Kaufman also serves as president of the LI Chapter of Financial Executives Institute (FEI), is on the Corporate Advisory Board of the DNA Learning Center at Cold Spring Harbor Laboratory, and is on the Board of Advisors of LI Invest. FEI works to influence federal regulatory policies, statutes and regulations that affect capital formation. FEI brings together comptrollers, CFOs and other financial executives to meet in private to discuss common concerns and opportunities. A separate monthly meeting brings in speakers and provides a forum for community interactions.
Neil Kaufman appears to relish wearing multiple hats to help promote Long Island growth through business and capital formation, and says, “I don’t think Long Island is as difficult as people make it out to be.”
Mr. Kaufman is a partner and chairman of the Corporate Department of the 55-lawyer firm Abrams Fensterman (Abrams, Fensterman, Fensterman, Eisman, Formato, Ferrara & Einiger, LLP). He represents early stage to mature public companies and Investment firms, with respect to corporate, securities, financing, borrowing, merger & acquisition and other legal matters covering the entire life cycle of companies. Contact him at firstname.lastname@example.org or 516-368-9411.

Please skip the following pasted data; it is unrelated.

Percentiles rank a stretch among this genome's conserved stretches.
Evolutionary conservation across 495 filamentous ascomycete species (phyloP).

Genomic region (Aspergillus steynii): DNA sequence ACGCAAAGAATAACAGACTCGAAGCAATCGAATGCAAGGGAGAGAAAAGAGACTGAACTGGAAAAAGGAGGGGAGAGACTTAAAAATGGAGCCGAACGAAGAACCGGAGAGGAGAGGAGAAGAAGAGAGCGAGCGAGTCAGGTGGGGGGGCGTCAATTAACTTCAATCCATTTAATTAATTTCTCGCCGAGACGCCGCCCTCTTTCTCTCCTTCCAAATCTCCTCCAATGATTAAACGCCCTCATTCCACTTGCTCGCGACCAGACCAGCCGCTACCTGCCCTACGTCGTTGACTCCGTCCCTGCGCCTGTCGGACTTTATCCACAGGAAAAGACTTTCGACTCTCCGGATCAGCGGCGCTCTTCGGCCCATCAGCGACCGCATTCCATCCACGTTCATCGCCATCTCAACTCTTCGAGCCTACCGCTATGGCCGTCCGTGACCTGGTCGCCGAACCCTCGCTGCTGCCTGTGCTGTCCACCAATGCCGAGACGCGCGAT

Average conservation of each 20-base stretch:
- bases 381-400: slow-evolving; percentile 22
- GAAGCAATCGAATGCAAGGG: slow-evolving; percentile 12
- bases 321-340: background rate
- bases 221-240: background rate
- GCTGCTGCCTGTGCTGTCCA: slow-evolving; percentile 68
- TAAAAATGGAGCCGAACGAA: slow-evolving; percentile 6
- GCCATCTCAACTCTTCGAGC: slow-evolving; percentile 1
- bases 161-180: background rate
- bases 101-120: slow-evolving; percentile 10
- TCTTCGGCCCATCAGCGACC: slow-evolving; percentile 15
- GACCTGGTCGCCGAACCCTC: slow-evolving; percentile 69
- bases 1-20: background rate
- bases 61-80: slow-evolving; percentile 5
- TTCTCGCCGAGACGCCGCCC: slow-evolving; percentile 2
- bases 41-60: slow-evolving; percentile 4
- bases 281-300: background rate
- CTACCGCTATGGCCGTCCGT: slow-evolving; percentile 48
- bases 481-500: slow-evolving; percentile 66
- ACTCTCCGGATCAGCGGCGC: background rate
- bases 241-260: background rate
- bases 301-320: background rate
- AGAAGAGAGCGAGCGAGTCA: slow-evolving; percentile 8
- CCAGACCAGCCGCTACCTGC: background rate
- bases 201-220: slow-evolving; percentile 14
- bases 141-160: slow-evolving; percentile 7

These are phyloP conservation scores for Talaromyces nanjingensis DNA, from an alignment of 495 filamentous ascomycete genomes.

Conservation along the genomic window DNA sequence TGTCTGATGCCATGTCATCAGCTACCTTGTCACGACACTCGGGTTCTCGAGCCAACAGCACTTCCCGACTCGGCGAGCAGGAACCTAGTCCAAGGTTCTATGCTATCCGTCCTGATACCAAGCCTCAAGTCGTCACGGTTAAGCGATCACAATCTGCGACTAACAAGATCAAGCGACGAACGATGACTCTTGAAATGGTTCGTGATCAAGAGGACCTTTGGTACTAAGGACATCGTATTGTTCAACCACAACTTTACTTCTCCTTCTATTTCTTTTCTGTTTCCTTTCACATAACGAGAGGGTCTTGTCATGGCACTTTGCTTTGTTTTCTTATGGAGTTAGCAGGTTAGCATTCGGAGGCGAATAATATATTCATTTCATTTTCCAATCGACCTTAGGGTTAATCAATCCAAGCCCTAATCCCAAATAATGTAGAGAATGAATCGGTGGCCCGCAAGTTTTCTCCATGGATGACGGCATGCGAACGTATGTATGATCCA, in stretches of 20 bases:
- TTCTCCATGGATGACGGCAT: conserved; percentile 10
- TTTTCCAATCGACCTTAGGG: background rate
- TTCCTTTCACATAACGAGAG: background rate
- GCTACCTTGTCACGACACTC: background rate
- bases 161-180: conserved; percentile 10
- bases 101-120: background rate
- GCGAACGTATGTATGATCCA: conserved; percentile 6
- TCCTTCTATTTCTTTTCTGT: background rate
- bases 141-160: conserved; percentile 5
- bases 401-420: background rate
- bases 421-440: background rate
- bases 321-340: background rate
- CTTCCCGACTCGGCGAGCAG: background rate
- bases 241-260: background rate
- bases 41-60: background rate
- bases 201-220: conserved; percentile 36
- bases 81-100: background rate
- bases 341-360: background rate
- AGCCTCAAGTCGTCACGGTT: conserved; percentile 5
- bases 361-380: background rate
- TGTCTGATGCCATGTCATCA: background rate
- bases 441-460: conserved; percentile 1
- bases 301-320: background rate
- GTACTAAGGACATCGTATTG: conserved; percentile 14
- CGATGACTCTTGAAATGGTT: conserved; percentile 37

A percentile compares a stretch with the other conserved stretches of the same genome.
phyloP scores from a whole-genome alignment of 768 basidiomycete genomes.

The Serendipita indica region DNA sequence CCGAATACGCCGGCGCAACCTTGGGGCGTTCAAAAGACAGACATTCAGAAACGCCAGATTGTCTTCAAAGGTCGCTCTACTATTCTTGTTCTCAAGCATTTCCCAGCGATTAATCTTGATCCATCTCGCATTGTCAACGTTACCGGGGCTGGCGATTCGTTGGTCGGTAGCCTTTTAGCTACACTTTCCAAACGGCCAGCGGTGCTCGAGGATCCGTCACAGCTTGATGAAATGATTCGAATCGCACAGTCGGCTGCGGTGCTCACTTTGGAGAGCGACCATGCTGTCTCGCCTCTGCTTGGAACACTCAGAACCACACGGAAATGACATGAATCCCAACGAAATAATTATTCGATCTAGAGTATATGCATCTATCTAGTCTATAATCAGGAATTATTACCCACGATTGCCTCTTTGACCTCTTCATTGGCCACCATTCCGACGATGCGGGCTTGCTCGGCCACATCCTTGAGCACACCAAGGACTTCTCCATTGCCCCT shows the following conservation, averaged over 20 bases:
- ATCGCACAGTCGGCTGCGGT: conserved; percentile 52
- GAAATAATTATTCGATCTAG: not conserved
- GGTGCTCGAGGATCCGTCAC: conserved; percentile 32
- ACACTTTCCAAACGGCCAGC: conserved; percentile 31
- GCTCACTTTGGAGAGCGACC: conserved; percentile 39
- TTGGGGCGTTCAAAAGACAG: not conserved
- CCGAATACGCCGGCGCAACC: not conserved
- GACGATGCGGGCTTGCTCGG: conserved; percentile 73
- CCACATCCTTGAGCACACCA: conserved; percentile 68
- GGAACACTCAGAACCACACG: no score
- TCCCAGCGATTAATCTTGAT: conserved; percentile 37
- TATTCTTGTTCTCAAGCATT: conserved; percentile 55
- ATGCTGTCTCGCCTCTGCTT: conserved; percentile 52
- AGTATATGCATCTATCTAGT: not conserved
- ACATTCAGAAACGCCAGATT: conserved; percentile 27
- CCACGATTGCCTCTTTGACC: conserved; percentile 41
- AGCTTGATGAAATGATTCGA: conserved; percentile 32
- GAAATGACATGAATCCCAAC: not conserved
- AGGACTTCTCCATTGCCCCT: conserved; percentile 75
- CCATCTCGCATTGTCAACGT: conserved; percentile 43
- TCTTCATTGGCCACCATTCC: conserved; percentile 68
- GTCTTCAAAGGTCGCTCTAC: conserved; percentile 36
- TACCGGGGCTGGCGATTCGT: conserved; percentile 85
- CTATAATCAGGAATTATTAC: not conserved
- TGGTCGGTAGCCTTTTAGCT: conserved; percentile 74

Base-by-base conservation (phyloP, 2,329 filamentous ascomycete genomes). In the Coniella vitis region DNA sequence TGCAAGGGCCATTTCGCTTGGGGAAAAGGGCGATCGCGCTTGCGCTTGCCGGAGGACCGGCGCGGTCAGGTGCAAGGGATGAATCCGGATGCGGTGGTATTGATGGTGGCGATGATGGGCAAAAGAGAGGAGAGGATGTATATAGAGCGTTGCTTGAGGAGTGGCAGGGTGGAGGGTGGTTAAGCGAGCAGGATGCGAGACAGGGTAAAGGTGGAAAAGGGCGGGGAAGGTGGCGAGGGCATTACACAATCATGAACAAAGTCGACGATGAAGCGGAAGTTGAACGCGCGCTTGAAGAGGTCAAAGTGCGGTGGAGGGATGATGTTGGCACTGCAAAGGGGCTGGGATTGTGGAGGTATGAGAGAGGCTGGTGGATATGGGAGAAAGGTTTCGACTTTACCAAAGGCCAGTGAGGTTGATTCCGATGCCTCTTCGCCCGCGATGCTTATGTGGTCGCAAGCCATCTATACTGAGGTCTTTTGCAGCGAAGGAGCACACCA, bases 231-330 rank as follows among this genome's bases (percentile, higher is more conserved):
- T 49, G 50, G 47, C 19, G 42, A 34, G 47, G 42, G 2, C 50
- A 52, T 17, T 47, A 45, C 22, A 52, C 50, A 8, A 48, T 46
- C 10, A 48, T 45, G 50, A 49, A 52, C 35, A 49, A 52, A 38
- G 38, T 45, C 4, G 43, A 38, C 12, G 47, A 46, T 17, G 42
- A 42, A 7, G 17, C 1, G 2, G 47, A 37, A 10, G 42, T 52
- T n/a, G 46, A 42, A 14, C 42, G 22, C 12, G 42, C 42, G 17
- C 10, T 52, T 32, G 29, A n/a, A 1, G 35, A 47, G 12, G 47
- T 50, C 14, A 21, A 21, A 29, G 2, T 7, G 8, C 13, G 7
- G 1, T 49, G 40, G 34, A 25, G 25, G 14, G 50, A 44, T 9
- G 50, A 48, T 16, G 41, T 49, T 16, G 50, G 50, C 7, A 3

As seen in The Corridor Journal of Strategic Alliances,/(C) 2013 Street Smarts Publishing, Inc. / www.TheCorridorLl.com/pob2203 Halesite, NY 11743/631.683.4660